A Comic Book Entry – De-powered

I would like to take you on a journey to a realm of possibility and contemplation.  I have a theory, and instead of presenting my thesis at the beginning, I’d like to take a different approach and present a few scenarios for your consideration first.

1) a) Consider a comic book in which Superman has been felled by a powerful foe.  He’s not dead, but he is so badly hurt he’s being loaded up on a stretcher and carried by Metropolis’s  finest police and paramedics.  The context is serious, not light-hearted.  As he’s being carried, one of the police officers says, “I can’t believe he’s wearing his underwear on the outside.”  And another officer says, “Check out the size of his jockstrap.”
– How do you feel about these officers making those kind of remarks about Superman?
– How do you feel about the writer of this scene and dialogue?
b) Consider a slightly different scenario.  Instead of Superman, Supergirl has been felled by a powerful foe and is loaded on the stretcher for medical treatment.  The context is serious, not light-hearted.  As she’s being carried, one of the officers says, “Hey, I can see right up her skirt.”
– same questions
c) Instead of Superman or Supergirl, Wonder Woman has been felled by a powerful foe and is loaded on a stretcher for medical treatment.  The context is serious, not light-hearted.  As she’s being carried, one of the officers says, “She’s heavier than I thought.  Must be the weight in her bre-” and another officer says, “Hey, cut that out.”
– same questions

I’m going to guess that most people reading this would be pretty appalled by the scene and dialogue I described with any of the characters.  If any of these people were actually hurt that badly, the police and paramedics should be deeply worried, not making snarky comments about costume choices or making sexist comments about Superman’s package or Wonder Woman’s bosoms of doom.  I’m also going to guess most people would be pretty upset at the writers.  Why would a writer treat these characters like this, especially when the context is serious?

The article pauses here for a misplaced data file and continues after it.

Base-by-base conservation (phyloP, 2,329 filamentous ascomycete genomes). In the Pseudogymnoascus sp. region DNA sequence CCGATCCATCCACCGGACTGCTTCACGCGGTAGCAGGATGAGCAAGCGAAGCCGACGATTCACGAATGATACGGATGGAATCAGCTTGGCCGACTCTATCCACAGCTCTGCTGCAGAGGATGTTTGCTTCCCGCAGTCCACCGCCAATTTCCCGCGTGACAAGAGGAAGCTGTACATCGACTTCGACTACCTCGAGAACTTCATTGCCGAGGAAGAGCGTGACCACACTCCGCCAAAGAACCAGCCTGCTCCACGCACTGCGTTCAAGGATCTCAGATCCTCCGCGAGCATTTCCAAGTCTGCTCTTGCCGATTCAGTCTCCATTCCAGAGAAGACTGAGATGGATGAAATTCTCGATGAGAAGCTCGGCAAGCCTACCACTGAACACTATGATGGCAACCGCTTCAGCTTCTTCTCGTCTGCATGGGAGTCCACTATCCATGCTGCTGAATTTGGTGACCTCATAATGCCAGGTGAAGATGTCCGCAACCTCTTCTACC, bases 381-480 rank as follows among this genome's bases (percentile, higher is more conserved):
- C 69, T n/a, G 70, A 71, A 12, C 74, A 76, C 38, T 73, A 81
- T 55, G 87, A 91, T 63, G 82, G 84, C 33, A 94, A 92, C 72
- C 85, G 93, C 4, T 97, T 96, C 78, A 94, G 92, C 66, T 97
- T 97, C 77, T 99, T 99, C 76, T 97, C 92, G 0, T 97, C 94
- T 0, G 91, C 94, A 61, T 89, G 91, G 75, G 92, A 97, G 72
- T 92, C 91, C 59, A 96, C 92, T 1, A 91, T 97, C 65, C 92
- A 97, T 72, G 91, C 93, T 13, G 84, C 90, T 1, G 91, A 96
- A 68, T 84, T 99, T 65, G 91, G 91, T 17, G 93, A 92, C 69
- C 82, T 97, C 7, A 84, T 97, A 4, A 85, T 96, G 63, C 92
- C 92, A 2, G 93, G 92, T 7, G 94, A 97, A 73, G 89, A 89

2) a) Consider a situation in which the JLA is addressing a powerful supervillain.  The supervillain is very dangerous and clever, and complicating the situation is that she’s only a teenaged girl.  Batman has a plan, of course, and the plan starts with distracting the girl to try to buy time to foil her plan.  He turns to Superman and says, “You go talk to the girl.  Take off your shirt first.”  The implication being, of course, that if Superman strips down he’ll distract the girl with his chiselled chest and good looks.
– How do you feel about Batman telling Superman to strip down and flirt with some kid?
– Do you feel this might be a waste of Superman’s power?
– How do you feel about the writer of this scene and dialogue?
b) Consider a situation in which the JLA is addressing a powerful supervillain.  The supervillain is very dangerous and clever, and complicating the situation is that he’s only a teenaged boy.  Batman has a plan, of course, and the plan starts with distracting the boy to try to buy time to foil his plan.  He turns to Supergirl and says, “You go talk to the boy.  You’ll distract him.”  The implication being, of course, that as Supergirl is cute and will distract him with her short skirt.
– same questions
c) Consider a situation in which the JLA is addressing a powerful supervillain.  The supervillain is very dangerous and clever, and complicating the situation is that he’s only a teenaged boy.  Batman has a plan, of course, and the plan starts with distracting the boy to try to buy time to foil his plan.  He turns to Wonder Woman and says, “You go talk to the boy.  You’ll distract him.”  The implication being, of course, that Wonder Woman will distract the teenaged boy with her bosoms of doom.
– same questions

Again, I’m going to guess you’d be pretty upset.  It is a complete waste of power to get people like Kryptonians or an Amazonian princess to serve as a mere distraction to a teenager.  And frankly it’s insulting.  Any writer who put that on a page would get flamed so bad they would have to change their Facebook status to “char-broiled.”

No writer would put Superman in those situations.  He’s Superman!  He’s the Last Son of Krypton (more or less).  He’s practically a god on Earth and for all that power, still a mostly nice guy.  Sure, he wears his underwear on the outside, and sure, he has an impressive package, but that’s not what Superman is about.  He’s about doing the impossible and not killing Lex Luthor no matter how much he’s got it coming.  Supergirl is basically Superman’s distaff counterpart.  She’s almost as strong and powerful, although to be fair she was introduced to be his cute little cousin.  But since then, she’s fought to become a respected superhero in her own right.  And Wonder Woman, well, despite her clearly BDSM past that had some serious sexist overtones, she’s an icon and no writer would treat her so disrespectfully.  Well, shouldn’t anyway.